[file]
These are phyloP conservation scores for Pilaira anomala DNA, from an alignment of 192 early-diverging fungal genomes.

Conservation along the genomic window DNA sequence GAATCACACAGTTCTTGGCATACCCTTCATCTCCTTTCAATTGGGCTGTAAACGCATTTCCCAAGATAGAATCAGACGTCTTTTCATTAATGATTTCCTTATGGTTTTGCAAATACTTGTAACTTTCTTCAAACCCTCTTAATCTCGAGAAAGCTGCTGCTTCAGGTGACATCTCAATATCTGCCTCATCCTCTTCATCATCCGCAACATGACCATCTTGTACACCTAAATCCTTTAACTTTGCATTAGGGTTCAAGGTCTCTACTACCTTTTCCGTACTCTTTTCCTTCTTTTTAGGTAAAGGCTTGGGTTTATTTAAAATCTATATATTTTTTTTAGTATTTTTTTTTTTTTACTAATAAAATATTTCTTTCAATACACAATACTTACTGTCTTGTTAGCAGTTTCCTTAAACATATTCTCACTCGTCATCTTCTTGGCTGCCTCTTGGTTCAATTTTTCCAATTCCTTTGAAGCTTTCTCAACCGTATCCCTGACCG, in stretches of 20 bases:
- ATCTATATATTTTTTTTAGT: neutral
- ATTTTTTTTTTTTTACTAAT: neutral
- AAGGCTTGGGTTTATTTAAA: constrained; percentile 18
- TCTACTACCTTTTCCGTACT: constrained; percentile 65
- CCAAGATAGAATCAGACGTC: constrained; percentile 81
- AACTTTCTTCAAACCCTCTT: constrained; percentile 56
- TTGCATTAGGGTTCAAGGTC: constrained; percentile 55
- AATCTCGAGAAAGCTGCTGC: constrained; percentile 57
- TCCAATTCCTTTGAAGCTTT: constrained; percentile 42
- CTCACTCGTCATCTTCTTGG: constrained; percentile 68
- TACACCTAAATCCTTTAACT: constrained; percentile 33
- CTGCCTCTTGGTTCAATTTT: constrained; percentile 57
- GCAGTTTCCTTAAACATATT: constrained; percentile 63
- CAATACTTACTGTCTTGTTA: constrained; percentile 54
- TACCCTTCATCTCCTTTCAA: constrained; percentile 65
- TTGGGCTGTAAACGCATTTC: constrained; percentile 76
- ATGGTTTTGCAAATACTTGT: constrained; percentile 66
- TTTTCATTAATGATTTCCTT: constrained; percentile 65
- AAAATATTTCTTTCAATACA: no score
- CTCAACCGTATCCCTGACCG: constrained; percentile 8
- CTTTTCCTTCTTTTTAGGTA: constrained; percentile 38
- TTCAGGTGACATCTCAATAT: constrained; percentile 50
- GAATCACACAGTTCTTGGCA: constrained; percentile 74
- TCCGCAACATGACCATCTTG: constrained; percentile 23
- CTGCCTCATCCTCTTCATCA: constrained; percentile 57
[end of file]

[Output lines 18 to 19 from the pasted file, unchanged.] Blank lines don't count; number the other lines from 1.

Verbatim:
- TTGGGCTGTAAACGCATTTC: constrained; percentile 76
- ATGGTTTTGCAAATACTTGT: constrained; percentile 66